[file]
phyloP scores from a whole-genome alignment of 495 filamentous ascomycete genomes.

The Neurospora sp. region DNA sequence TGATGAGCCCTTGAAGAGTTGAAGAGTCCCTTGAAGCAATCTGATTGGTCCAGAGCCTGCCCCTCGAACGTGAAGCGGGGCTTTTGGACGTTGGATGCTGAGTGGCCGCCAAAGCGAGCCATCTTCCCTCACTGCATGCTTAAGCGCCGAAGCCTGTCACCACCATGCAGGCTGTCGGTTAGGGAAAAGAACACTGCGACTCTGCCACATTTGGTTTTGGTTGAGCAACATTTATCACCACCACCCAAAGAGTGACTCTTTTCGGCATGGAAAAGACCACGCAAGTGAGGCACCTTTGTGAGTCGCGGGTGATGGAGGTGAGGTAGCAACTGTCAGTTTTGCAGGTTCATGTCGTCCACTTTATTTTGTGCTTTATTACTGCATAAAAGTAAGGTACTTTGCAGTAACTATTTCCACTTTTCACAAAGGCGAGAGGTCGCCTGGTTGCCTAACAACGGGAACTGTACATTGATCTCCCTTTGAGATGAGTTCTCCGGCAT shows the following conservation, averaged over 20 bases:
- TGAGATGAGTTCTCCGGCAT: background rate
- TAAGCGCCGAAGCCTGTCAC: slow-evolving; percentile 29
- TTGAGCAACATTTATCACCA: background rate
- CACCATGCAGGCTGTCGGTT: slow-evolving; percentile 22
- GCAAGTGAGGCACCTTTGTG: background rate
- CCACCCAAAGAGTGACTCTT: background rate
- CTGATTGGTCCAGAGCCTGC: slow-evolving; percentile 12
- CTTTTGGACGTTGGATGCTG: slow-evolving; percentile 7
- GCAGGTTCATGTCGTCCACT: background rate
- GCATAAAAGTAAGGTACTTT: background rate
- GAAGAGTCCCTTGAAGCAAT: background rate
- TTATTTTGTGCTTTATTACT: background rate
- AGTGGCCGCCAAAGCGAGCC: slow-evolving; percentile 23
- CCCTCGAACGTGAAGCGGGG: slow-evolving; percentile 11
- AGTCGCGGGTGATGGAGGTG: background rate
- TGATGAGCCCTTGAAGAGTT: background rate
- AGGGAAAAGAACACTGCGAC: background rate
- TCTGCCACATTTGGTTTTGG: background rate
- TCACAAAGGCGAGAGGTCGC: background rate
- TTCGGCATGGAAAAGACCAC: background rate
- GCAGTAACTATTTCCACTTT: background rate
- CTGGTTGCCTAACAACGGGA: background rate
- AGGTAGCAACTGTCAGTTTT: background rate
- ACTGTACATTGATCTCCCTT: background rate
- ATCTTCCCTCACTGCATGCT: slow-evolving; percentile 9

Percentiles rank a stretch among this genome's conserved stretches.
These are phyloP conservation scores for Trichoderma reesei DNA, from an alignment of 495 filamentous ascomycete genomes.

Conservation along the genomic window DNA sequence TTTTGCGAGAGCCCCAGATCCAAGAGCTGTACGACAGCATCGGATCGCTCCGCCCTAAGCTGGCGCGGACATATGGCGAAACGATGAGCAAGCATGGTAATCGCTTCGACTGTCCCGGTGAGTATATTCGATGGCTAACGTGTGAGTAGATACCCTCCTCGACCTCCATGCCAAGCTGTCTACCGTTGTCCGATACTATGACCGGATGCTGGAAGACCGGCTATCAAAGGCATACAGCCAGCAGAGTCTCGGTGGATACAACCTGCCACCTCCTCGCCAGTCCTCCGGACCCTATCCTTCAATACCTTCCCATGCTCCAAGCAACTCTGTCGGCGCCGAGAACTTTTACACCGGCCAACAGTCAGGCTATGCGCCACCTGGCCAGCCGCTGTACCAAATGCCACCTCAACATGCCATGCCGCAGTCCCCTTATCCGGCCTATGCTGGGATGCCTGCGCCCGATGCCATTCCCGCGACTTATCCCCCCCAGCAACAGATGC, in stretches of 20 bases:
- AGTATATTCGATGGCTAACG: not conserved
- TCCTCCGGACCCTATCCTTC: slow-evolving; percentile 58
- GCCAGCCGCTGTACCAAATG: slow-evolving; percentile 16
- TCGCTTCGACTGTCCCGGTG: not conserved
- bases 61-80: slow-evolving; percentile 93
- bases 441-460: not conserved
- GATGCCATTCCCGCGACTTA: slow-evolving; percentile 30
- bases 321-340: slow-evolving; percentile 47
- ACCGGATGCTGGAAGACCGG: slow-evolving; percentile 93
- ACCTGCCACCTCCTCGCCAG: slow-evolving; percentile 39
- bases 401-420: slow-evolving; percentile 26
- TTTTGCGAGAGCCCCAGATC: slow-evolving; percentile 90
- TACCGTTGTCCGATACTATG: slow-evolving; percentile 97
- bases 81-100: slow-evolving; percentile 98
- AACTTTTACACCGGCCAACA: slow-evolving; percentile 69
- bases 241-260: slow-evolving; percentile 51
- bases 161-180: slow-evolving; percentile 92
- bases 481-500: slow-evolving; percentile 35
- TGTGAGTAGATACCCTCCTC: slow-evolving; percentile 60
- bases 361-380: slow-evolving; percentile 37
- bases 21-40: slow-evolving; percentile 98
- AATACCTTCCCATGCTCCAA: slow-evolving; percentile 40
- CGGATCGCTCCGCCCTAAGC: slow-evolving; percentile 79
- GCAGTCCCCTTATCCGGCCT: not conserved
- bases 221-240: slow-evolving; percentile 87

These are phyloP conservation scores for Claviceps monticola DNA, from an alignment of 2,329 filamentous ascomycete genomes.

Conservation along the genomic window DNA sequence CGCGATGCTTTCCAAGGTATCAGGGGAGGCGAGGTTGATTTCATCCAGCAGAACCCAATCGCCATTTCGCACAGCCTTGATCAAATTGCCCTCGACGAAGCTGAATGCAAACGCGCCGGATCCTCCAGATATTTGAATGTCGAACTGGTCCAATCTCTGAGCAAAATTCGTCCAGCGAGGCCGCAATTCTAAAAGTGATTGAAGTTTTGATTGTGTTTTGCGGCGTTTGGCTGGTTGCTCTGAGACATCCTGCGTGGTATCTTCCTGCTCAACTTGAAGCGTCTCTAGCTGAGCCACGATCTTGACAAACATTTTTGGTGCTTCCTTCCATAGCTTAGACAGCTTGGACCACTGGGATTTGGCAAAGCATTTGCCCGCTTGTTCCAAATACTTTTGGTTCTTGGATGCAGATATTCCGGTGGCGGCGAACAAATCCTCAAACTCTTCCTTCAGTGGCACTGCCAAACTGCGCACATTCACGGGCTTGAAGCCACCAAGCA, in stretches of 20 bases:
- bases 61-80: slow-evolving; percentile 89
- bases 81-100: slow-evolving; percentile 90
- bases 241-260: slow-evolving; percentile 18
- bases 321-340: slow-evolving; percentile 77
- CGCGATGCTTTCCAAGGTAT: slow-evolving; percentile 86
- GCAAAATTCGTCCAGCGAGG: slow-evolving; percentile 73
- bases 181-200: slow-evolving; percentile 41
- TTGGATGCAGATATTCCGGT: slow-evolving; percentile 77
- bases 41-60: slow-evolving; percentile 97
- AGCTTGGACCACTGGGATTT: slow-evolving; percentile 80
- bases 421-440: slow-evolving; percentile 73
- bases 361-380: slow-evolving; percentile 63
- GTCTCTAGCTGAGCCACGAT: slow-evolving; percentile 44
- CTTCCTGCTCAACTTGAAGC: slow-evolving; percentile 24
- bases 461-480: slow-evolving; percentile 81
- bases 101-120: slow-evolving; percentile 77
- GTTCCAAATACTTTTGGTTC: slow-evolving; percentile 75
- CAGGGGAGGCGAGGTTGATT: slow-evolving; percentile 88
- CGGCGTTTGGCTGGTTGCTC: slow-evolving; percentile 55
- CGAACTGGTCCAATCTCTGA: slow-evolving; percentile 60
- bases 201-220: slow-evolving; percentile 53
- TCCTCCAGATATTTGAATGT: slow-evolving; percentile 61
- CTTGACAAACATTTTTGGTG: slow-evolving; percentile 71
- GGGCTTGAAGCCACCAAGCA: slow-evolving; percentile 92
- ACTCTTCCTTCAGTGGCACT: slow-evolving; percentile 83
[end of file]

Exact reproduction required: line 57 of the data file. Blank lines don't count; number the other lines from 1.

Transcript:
Conservation along the genomic window DNA sequence CGCGATGCTTTCCAAGGTATCAGGGGAGGCGAGGTTGATTTCATCCAGCAGAACCCAATCGCCATTTCGCACAGCCTTGATCAAATTGCCCTCGACGAAGCTGAATGCAAACGCGCCGGATCCTCCAGATATTTGAATGTCGAACTGGTCCAATCTCTGAGCAAAATTCGTCCAGCGAGGCCGCAATTCTAAAAGTGATTGAAGTTTTGATTGTGTTTTGCGGCGTTTGGCTGGTTGCTCTGAGACATCCTGCGTGGTATCTTCCTGCTCAACTTGAAGCGTCTCTAGCTGAGCCACGATCTTGACAAACATTTTTGGTGCTTCCTTCCATAGCTTAGACAGCTTGGACCACTGGGATTTGGCAAAGCATTTGCCCGCTTGTTCCAAATACTTTTGGTTCTTGGATGCAGATATTCCGGTGGCGGCGAACAAATCCTCAAACTCTTCCTTCAGTGGCACTGCCAAACTGCGCACATTCACGGGCTTGAAGCCACCAAGCA, in stretches of 20 bases: